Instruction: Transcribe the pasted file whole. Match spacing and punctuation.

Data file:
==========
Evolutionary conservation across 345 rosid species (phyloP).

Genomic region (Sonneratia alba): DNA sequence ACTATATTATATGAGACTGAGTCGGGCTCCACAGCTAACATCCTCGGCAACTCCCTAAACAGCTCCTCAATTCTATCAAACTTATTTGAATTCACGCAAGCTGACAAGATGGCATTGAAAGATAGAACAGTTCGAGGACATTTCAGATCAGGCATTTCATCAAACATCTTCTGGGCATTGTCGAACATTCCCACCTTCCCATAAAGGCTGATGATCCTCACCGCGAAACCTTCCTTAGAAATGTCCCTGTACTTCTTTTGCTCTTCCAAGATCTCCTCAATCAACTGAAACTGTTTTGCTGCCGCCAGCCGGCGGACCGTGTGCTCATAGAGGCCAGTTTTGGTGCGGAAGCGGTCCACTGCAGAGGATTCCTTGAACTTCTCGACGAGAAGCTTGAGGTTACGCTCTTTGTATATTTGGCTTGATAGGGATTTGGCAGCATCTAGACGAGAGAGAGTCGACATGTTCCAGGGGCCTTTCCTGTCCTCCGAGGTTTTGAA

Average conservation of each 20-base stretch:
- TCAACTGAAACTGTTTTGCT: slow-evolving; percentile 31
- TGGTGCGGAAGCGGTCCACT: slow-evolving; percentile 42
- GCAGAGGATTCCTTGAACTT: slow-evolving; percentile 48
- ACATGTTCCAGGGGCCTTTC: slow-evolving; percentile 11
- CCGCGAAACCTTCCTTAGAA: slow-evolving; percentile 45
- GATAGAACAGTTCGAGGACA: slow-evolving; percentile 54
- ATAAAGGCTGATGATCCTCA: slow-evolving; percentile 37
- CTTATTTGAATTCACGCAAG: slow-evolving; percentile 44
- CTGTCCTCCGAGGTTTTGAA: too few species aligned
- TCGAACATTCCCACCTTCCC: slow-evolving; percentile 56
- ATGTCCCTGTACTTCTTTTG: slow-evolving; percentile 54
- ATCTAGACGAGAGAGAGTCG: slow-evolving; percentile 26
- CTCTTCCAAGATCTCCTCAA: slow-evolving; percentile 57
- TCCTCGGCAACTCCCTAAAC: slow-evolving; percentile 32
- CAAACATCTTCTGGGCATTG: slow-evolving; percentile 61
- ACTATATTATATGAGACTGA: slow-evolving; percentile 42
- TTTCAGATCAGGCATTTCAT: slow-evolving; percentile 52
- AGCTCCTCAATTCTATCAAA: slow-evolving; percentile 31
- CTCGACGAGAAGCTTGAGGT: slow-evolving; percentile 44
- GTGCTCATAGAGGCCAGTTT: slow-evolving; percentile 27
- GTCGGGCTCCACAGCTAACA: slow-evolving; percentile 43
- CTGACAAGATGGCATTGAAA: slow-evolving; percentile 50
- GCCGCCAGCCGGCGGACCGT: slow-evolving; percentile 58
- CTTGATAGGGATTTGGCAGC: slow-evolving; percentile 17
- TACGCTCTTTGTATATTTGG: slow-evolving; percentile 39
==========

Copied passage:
Evolutionary conservation across 345 rosid species (phyloP).

Genomic region (Sonneratia alba): DNA sequence ACTATATTATATGAGACTGAGTCGGGCTCCACAGCTAACATCCTCGGCAACTCCCTAAACAGCTCCTCAATTCTATCAAACTTATTTGAATTCACGCAAGCTGACAAGATGGCATTGAAAGATAGAACAGTTCGAGGACATTTCAGATCAGGCATTTCATCAAACATCTTCTGGGCATTGTCGAACATTCCCACCTTCCCATAAAGGCTGATGATCCTCACCGCGAAACCTTCCTTAGAAATGTCCCTGTACTTCTTTTGCTCTTCCAAGATCTCCTCAATCAACTGAAACTGTTTTGCTGCCGCCAGCCGGCGGACCGTGTGCTCATAGAGGCCAGTTTTGGTGCGGAAGCGGTCCACTGCAGAGGATTCCTTGAACTTCTCGACGAGAAGCTTGAGGTTACGCTCTTTGTATATTTGGCTTGATAGGGATTTGGCAGCATCTAGACGAGAGAGAGTCGACATGTTCCAGGGGCCTTTCCTGTCCTCCGAGGTTTTGAA

Average conservation of each 20-base stretch:
- TCAACTGAAACTGTTTTGCT: slow-evolving; percentile 31
- TGGTGCGGAAGCGGTCCACT: slow-evolving; percentile 42
- GCAGAGGATTCCTTGAACTT: slow-evolving; percentile 48
- ACATGTTCCAGGGGCCTTTC: slow-evolving; percentile 11
- CCGCGAAACCTTCCTTAGAA: slow-evolving; percentile 45
- GATAGAACAGTTCGAGGACA: slow-evolving; percentile 54
- ATAAAGGCTGATGATCCTCA: slow-evolving; percentile 37
- CTTATTTGAATTCACGCAAG: slow-evolving; percentile 44
- CTGTCCTCCGAGGTTTTGAA: too few species aligned
- TCGAACATTCCCACCTTCCC: slow-evolving; percentile 56
- ATGTCCCTGTACTTCTTTTG: slow-evolving; percentile 54
- ATCTAGACGAGAGAGAGTCG: slow-evolving; percentile 26
- CTCTTCCAAGATCTCCTCAA: slow-evolving; percentile 57
- TCCTCGGCAACTCCCTAAAC: slow-evolving; percentile 32
- CAAACATCTTCTGGGCATTG: slow-evolving; percentile 61
- ACTATATTATATGAGACTGA: slow-evolving; percentile 42
- TTTCAGATCAGGCATTTCAT: slow-evolving; percentile 52
- AGCTCCTCAATTCTATCAAA: slow-evolving; percentile 31
- CTCGACGAGAAGCTTGAGGT: slow-evolving; percentile 44
- GTGCTCATAGAGGCCAGTTT: slow-evolving; percentile 27
- GTCGGGCTCCACAGCTAACA: slow-evolving; percentile 43
- CTGACAAGATGGCATTGAAA: slow-evolving; percentile 50
- GCCGCCAGCCGGCGGACCGT: slow-evolving; percentile 58
- CTTGATAGGGATTTGGCAGC: slow-evolving; percentile 17
- TACGCTCTTTGTATATTTGG: slow-evolving; percentile 39